“Robins had a right under FCRA which required Spokeo to take a series of actions that would assure the maximum possible accuracy of his information on Spokeo’s website, which we claim it willfully failed to do, and resulted in Spokeo publishing a host of false information. The law, in these circumstances, does not require Robins to prove that he suffered additional harm beyond the violation of his FCRA rights. This is essentially what the Ninth Circuit found,” Edelson told the E-Commerce Times.

“Spokeo is saying that even if it violated the FCRA and published false information about millions of Americans, Congress does not have the right to allow people to file suit to force Spokeo to fix the false information or recover damages. We believe that this is wrong and would overturn hundreds of years of precedent,” he added.

The Technology Sector Impact

“Worse though, if Spokeo’s argument is accepted, it would gut not only the FCRA but a host of other consumer, employee and civil rights statutes. It would mean that large companies can violate laws like the Employment Retirement Income Security Act, the Equal Credit Opportunity Act, and the Americans with Disabilities Act — and Americans would not be able to bring a federal suit to hold them responsible, Edelson said.

“From the perspective of the technology world, a win by Spokeo would threaten the ability of intellectual property holders to protect their IP. It would also eviscerate privacy laws, making it difficult for consumers to sue when their information was hacked or taken, and sold without their permission. We do not believe the Supreme Court will endorse such a drastic and unprecedented result and look forward to having that conversation with the Justices,” Edelson said.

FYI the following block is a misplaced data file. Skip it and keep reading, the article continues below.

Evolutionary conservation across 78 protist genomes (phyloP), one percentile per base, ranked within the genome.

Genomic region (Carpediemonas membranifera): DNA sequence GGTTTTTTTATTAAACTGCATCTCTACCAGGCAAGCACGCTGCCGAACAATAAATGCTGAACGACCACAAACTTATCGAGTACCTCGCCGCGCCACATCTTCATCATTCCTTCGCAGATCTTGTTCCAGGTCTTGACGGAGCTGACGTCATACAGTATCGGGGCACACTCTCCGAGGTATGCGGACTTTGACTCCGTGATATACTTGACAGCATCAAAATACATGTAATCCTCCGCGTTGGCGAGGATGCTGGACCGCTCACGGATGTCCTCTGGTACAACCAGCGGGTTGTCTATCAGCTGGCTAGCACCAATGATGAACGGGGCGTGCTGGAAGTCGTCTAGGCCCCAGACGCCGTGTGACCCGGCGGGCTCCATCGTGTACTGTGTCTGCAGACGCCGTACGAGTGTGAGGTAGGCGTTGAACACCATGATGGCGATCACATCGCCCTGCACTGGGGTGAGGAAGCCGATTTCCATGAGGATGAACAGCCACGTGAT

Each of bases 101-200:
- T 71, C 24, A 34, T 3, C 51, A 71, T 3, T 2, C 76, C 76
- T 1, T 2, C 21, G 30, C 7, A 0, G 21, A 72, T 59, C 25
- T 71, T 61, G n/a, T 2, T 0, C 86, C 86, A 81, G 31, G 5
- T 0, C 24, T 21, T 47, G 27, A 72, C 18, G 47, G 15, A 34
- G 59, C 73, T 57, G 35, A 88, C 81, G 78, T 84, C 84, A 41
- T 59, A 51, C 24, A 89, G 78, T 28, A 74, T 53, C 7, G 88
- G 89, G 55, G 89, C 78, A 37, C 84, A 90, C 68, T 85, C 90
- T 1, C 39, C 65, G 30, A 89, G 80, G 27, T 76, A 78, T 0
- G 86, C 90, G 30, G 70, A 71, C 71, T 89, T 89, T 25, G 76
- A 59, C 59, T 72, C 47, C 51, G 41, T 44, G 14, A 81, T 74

While economic injury is not present in such cases, plaintiffs can still seek monetary damages, and when class action cases are involved, the liability increases.

“This is an extremely important case, because Robins purports to represent an entire class of people allegedly injured. Leveraging his own non-injury into a class action means that he is seeking substantial statutory damages — potentially running to tens or hundreds of millions of dollars — for technical violations that caused no harm,” said Deborah La Fetra, a principal attorney for the Pacific Legal Foundation, which also filed a brief supporting Spokeo.

“The Ninth Circuit decision encourages plaintiffs to bring such actions, survive dismissal, and succeed in certifying a class,” La Fetra told the E-Commerce Times.

Such “no harm” lawsuits, especially class actions, “are a drain on both economic and judicial resources, to no one’s benefit except the plaintiffs’ bar,” she said.

Opponent Claims ‘Shakedown’ Process

“The case impacts a wide variety of statutes: For example, the Fair and Accurate Credit Transactions Act has already been particularly prone to abuses of the class action procedure combined with statutory damages to become, essentially, a shakedown statute. Similar cases have arisen with regard to the Telephone Consumer Protection Act and the Cable Communications Policy Act,” LaFetra added.